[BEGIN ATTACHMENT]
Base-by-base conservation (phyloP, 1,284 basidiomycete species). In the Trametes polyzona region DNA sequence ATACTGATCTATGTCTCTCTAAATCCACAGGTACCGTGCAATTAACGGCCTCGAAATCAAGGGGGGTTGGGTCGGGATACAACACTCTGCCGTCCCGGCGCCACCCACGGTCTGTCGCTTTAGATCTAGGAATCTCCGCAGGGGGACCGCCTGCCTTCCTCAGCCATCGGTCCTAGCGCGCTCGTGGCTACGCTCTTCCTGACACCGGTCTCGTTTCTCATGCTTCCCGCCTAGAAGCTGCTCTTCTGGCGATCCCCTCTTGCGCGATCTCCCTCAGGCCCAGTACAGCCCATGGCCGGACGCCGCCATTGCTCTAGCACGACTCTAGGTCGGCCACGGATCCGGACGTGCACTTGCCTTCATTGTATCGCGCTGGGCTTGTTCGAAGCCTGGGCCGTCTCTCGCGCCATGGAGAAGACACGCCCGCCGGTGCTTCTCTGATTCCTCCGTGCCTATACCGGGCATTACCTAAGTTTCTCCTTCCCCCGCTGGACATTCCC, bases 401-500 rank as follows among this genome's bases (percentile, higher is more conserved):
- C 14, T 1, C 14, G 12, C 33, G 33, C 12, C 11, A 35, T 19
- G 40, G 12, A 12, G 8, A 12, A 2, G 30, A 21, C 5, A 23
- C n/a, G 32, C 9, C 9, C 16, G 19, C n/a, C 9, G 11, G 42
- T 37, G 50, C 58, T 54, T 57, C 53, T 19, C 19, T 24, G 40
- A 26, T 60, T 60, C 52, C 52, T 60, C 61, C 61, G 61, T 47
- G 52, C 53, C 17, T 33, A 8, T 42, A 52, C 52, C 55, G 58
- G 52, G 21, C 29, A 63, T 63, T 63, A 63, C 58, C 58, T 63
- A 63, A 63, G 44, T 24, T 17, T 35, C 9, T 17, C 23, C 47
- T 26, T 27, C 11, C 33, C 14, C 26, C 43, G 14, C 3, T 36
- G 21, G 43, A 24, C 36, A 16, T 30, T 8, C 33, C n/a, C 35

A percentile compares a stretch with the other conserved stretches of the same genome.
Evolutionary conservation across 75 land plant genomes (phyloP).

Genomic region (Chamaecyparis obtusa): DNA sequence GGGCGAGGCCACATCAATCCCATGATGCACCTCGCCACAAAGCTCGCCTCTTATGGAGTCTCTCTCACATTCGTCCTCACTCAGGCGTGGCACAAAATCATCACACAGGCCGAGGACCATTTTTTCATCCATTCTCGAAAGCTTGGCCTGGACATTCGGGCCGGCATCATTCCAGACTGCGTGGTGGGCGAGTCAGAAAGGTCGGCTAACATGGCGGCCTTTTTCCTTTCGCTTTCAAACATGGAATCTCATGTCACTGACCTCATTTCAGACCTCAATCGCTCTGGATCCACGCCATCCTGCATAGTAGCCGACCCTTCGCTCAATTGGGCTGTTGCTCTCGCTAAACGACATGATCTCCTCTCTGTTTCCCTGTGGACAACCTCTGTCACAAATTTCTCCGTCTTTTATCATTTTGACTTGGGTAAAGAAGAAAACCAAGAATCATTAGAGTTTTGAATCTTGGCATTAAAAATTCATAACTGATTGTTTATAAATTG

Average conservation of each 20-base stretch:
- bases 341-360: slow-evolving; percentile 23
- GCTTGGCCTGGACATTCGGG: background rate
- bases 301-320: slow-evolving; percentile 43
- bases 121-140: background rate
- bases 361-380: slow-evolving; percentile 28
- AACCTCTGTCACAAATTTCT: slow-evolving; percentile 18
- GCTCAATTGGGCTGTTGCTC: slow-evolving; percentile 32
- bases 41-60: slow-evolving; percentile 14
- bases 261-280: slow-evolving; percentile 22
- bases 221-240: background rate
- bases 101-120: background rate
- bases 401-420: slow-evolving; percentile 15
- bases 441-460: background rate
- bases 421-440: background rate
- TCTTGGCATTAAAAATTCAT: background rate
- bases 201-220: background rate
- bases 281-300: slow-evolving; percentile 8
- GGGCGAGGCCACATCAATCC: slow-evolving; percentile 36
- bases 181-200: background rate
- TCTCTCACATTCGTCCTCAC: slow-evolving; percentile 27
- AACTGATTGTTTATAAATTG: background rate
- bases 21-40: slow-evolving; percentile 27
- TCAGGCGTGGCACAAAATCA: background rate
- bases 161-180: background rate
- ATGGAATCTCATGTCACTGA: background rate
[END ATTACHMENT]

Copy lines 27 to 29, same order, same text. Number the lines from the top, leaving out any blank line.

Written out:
- bases 401-420: slow-evolving; percentile 15
- bases 441-460: background rate
- bases 421-440: background rate